Smith's Criminal Case Compendium

Smith's Criminal Case Compendium

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This compendium includes significant criminal cases by the U.S. Supreme Court & N.C. appellate courts, Nov. 2008 – Present. Selected 4th Circuit cases also are included.

Jessica Smith prepared case summaries Nov. 2008-June 4, 2019; later summaries are prepared by other School staff.

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E.g., 06/26/2024
E.g., 06/26/2024

No fatal variance between indictment and the evidence in a carrying a concealed weapon case. After an officer discovered that the defendant was carrying knives and metallic knuckles, the defendant was charged with carrying a concealed weapon. The indictment identified the weapon as “a Metallic set of Knuckles.” The trial court instructed the jury concerning “one or more knives.” The court, per curiam and without an opinion, summarily affirmed the ruling of the North Carolina Court of Appeals that the charging language, “a Metallic set of Knuckles,” was unnecessary surplusage, and even assuming the trial court erred in instructing on a weapon not alleged in the charge, no prejudicial error required a reversal where there was evidence that the defendant possessed knives.

In this Chatham County case, the Court of Appeals overturned defendant’s conviction for possession of a firearm at a demonstration, finding that the indictment failed to specify the type of land where the violation took place.

Defendant attended a protest in Hillsborough over the removal of a confederate monument in 2019. During the protest, an officer observed defendant carrying a concealed firearm. Defendant was indicted for violating G.S. 14-277.2, and at trial moved to dismiss the charges, arguing that the misdemeanor statement of charges was fatally defective for not specifying the type of location for the offense, specifically the required location of a private health care facility or a public place under control of the state or local government. Defendant’s motion was denied and she was convicted of the misdemeanor.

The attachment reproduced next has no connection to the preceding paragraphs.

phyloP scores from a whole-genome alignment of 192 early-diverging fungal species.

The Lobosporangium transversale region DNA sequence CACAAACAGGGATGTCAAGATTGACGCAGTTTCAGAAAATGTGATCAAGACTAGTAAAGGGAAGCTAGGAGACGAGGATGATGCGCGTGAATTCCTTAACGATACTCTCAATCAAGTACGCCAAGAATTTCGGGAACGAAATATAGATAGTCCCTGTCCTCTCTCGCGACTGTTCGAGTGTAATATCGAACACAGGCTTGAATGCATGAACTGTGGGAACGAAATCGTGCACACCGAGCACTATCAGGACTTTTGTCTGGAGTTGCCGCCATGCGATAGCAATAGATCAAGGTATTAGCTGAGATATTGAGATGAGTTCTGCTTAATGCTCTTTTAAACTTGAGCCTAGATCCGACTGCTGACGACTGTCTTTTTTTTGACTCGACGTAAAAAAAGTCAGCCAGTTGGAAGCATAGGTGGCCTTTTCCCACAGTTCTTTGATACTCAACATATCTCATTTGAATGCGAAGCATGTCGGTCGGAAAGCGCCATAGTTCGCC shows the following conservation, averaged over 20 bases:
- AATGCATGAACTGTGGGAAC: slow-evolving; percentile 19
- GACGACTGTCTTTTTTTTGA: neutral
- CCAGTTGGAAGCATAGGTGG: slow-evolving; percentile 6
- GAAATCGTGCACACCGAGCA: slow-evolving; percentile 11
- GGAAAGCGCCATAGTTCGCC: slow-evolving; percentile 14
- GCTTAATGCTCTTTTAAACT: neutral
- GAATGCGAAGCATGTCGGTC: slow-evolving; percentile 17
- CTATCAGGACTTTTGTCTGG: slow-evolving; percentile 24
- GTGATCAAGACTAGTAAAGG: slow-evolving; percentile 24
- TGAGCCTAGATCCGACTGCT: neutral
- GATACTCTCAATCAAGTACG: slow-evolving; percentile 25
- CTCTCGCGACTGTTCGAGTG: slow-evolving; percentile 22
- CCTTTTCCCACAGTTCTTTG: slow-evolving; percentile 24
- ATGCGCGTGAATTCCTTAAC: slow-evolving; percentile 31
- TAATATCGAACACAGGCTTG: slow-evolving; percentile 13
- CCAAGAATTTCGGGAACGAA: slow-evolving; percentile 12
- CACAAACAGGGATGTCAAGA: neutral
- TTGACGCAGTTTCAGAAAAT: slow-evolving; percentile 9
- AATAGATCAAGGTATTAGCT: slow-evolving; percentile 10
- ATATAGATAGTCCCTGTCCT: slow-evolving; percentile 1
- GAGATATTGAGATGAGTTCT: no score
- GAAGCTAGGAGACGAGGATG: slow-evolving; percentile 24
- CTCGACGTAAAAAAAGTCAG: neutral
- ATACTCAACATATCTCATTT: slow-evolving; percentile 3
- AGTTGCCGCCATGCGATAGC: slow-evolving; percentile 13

Reviewing defendant’s appeal, the court agreed with defendant’s argument that her indictment was defective. Although the state moved to amend the location in the statement of charges, and the superior court granted that motion, the Court of Appeals explained that this did not remedy the defect. The court explained that “if a criminal pleading is originally defective with respect to an essential element . . . amendment of the pleading to include the missing element is impermissible, as doing so would change the nature of the offense.” Slip Op. at 8-9. The court looked to analogous statutes and determined that the specific type of location for the offense was an essential element of G.S. 14-277.2, and that the state had failed to specify the location in either the statement of charges or the police report provided with the statement. Instead, the statement and police report simply listed the street address and described the location as “[h]ighway/[r]oad/[a]lley/[s]treet/[s]idewalk[,]” failing to specify the essential element related to the type of location. Id. at 16-17.

Judge Inman concurred only in the result.

When charging carrying a concealed gun under G.S. 14-269, the exception in G.S. 14-269(a1)(2) (having a permit) is a defense not an essential element and need not be alleged in the indictment.

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